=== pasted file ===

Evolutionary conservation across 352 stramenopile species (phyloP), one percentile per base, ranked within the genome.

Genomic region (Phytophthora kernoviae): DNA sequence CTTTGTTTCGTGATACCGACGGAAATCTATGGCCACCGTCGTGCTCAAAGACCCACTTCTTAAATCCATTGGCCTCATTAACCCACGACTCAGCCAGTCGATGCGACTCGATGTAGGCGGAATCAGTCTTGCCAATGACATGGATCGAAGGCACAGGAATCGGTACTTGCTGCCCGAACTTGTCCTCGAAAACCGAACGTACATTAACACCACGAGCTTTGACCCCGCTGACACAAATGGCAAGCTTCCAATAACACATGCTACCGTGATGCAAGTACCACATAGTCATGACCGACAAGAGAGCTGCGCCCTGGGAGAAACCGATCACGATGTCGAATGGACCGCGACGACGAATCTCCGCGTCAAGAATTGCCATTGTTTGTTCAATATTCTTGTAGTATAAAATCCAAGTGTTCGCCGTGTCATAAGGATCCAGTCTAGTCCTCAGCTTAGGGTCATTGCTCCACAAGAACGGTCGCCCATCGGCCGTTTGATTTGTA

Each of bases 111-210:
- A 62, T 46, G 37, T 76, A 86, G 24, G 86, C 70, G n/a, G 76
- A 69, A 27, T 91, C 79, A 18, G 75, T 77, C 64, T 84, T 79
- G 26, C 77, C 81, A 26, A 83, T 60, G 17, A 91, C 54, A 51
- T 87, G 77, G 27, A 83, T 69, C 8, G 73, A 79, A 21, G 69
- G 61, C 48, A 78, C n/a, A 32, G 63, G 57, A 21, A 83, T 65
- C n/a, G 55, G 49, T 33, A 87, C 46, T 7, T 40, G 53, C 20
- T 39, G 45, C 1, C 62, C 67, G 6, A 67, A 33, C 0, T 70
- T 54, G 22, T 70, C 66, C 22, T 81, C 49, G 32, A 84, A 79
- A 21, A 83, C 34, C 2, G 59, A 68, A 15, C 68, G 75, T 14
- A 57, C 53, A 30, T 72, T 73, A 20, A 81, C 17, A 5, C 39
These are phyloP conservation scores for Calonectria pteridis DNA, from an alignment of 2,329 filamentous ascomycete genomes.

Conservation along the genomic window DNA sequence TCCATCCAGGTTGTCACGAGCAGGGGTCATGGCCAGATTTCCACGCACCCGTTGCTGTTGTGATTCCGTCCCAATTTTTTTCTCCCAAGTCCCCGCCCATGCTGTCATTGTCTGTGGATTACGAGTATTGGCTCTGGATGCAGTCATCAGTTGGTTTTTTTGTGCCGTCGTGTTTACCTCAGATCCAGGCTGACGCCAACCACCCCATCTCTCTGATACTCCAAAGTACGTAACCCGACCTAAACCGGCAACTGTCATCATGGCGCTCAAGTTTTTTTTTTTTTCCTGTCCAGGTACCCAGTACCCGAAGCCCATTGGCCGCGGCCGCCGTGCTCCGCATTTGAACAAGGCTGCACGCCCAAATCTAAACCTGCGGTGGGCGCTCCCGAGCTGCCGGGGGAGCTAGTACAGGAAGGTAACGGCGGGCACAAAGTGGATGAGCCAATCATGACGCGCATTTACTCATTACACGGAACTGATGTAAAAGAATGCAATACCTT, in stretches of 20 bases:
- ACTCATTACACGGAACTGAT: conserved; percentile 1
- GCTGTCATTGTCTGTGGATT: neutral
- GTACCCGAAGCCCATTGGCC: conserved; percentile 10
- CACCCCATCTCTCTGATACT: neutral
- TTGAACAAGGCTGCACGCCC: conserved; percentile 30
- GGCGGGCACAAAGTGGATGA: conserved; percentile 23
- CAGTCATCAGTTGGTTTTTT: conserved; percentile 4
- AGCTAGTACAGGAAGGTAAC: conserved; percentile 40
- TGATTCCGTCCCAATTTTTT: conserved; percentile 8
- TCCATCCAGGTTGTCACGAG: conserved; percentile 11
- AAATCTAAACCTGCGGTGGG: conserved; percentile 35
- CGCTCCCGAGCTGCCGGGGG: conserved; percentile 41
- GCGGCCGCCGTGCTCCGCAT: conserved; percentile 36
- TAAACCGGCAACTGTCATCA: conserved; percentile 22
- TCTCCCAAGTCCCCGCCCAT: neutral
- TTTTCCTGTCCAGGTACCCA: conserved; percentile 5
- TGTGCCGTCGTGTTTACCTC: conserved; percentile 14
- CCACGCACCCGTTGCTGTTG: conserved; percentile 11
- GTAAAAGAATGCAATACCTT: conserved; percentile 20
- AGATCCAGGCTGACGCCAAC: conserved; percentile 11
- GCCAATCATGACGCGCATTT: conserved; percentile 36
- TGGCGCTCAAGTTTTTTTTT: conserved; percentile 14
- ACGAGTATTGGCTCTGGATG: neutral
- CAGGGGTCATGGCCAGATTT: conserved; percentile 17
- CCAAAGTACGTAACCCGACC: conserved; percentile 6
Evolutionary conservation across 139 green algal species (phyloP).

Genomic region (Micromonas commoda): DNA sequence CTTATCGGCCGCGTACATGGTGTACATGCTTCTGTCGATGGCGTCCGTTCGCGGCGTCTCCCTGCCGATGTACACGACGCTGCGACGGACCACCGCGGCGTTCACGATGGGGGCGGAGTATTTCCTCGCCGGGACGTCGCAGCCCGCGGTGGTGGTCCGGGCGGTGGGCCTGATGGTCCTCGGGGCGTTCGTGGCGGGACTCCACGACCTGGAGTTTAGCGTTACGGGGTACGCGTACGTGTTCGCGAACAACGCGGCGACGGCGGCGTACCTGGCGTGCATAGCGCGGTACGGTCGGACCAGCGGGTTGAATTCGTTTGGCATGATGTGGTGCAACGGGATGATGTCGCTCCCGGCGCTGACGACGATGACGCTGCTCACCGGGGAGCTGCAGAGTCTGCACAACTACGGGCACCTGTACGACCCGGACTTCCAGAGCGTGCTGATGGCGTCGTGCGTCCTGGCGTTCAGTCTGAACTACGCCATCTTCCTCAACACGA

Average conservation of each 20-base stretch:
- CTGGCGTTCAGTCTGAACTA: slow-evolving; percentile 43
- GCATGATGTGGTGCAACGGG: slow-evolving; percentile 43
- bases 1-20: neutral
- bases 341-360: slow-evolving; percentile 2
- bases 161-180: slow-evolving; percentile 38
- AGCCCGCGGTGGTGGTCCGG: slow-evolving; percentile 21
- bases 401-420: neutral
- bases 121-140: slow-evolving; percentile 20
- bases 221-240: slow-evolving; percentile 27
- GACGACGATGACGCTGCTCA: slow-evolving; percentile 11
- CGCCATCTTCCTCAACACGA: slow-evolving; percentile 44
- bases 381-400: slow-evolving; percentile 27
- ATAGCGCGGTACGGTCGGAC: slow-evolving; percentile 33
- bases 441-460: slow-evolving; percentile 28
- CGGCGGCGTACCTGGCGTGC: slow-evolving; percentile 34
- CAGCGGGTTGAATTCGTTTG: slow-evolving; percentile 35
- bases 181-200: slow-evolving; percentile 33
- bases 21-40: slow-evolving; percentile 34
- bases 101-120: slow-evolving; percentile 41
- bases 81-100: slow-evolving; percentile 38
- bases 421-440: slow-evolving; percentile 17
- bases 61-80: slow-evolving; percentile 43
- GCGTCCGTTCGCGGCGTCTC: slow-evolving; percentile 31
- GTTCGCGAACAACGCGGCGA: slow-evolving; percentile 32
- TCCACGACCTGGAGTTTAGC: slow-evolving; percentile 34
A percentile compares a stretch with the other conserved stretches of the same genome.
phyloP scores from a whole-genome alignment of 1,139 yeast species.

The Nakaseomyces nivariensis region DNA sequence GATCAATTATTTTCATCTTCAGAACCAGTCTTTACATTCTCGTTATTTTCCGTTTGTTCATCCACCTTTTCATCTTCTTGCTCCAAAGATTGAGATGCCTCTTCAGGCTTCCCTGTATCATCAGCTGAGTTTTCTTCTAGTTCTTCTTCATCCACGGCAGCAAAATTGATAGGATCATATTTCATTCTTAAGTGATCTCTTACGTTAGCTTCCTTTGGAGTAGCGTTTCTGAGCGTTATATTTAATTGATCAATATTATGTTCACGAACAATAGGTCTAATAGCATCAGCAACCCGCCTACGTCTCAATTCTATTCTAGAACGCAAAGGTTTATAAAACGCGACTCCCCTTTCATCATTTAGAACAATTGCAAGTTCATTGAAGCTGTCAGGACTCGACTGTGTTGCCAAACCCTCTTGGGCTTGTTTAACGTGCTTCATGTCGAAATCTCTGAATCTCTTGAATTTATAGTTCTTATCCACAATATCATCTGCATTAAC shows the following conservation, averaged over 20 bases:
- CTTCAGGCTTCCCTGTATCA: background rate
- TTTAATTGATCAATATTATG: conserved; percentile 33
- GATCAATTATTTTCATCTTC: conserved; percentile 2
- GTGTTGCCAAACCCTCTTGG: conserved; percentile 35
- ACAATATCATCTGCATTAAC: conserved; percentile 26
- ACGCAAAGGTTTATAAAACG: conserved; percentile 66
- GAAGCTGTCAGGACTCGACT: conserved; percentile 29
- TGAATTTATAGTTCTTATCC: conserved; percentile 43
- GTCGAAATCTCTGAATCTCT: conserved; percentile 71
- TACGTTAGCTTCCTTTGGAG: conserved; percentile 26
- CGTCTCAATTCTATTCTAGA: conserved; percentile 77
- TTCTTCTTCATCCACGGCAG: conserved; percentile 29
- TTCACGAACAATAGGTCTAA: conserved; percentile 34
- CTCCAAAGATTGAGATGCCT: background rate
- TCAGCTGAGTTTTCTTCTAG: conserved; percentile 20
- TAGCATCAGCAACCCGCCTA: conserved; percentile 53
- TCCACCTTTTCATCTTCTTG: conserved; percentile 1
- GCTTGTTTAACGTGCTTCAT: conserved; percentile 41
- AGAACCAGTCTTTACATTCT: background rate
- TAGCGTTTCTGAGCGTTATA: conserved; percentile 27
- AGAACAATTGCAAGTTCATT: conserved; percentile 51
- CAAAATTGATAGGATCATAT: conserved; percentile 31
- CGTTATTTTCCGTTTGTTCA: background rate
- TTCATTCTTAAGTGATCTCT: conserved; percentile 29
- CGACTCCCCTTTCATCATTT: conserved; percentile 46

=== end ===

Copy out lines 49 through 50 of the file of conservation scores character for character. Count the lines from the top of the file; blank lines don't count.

- AGCCCGCGGTGGTGGTCCGG: slow-evolving; percentile 21
- bases 401-420: neutral